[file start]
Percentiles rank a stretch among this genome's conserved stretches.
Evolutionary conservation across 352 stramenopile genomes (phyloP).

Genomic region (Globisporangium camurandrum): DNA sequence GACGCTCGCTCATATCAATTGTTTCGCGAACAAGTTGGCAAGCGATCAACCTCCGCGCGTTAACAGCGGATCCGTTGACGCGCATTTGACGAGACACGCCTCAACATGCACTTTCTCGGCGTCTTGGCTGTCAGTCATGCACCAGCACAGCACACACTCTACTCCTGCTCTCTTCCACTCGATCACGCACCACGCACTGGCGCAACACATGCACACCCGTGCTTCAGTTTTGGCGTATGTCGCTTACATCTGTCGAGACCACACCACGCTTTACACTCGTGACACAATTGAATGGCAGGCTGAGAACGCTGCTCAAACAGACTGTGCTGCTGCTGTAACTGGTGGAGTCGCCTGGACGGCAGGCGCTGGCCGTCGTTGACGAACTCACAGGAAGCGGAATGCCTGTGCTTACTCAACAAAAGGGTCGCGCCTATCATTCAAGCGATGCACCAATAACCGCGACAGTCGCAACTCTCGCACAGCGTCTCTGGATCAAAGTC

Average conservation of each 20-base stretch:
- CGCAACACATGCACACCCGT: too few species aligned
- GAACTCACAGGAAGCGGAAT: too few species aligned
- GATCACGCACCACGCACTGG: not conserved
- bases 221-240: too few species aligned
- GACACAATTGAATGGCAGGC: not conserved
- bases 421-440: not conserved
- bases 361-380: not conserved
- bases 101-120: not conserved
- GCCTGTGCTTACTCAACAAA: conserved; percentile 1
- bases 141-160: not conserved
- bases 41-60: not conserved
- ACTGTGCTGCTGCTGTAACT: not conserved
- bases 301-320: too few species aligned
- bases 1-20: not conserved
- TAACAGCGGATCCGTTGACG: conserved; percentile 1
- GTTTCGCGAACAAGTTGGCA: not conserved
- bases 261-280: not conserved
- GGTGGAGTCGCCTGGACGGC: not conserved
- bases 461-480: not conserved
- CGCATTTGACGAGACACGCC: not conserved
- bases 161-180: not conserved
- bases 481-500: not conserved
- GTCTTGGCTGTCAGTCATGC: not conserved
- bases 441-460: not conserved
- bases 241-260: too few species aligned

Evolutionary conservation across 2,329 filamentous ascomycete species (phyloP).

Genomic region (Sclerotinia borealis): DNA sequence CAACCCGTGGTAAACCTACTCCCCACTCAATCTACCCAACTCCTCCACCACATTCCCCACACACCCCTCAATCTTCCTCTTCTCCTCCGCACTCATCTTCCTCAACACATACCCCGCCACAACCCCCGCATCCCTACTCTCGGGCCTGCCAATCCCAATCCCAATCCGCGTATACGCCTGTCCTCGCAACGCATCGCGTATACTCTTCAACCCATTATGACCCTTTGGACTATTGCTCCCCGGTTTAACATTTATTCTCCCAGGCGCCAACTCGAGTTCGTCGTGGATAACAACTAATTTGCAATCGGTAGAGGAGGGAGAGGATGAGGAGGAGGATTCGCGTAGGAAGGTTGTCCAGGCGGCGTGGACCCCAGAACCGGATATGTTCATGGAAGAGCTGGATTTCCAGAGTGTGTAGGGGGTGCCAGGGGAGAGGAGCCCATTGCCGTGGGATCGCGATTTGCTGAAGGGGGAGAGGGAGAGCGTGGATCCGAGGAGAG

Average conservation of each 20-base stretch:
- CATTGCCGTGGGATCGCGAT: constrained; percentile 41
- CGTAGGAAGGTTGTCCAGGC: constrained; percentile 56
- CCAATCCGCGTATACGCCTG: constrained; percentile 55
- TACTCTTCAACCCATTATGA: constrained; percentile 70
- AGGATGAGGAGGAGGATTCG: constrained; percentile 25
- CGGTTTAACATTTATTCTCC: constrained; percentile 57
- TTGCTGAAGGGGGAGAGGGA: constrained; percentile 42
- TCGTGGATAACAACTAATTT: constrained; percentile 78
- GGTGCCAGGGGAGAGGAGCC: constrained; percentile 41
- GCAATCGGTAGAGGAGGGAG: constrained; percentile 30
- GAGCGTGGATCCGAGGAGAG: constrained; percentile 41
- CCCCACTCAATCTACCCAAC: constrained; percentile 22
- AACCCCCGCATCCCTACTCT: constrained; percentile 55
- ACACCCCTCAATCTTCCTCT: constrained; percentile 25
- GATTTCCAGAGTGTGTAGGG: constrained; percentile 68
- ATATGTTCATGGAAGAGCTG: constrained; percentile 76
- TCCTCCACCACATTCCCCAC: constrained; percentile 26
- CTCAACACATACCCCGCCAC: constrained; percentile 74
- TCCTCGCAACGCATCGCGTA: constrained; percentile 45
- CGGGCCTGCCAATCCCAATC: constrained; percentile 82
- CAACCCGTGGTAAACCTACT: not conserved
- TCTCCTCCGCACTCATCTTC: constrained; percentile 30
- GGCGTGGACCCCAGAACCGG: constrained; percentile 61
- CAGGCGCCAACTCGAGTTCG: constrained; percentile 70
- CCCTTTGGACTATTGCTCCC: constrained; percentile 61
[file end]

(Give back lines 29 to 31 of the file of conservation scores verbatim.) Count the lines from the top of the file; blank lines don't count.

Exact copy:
- bases 241-260: too few species aligned

Evolutionary conservation across 2,329 filamentous ascomycete species (phyloP).

Genomic region (Sclerotinia borealis): DNA sequence CAACCCGTGGTAAACCTACTCCCCACTCAATCTACCCAACTCCTCCACCACATTCCCCACACACCCCTCAATCTTCCTCTTCTCCTCCGCACTCATCTTCCTCAACACATACCCCGCCACAACCCCCGCATCCCTACTCTCGGGCCTGCCAATCCCAATCCCAATCCGCGTATACGCCTGTCCTCGCAACGCATCGCGTATACTCTTCAACCCATTATGACCCTTTGGACTATTGCTCCCCGGTTTAACATTTATTCTCCCAGGCGCCAACTCGAGTTCGTCGTGGATAACAACTAATTTGCAATCGGTAGAGGAGGGAGAGGATGAGGAGGAGGATTCGCGTAGGAAGGTTGTCCAGGCGGCGTGGACCCCAGAACCGGATATGTTCATGGAAGAGCTGGATTTCCAGAGTGTGTAGGGGGTGCCAGGGGAGAGGAGCCCATTGCCGTGGGATCGCGATTTGCTGAAGGGGGAGAGGGAGAGCGTGGATCCGAGGAGAG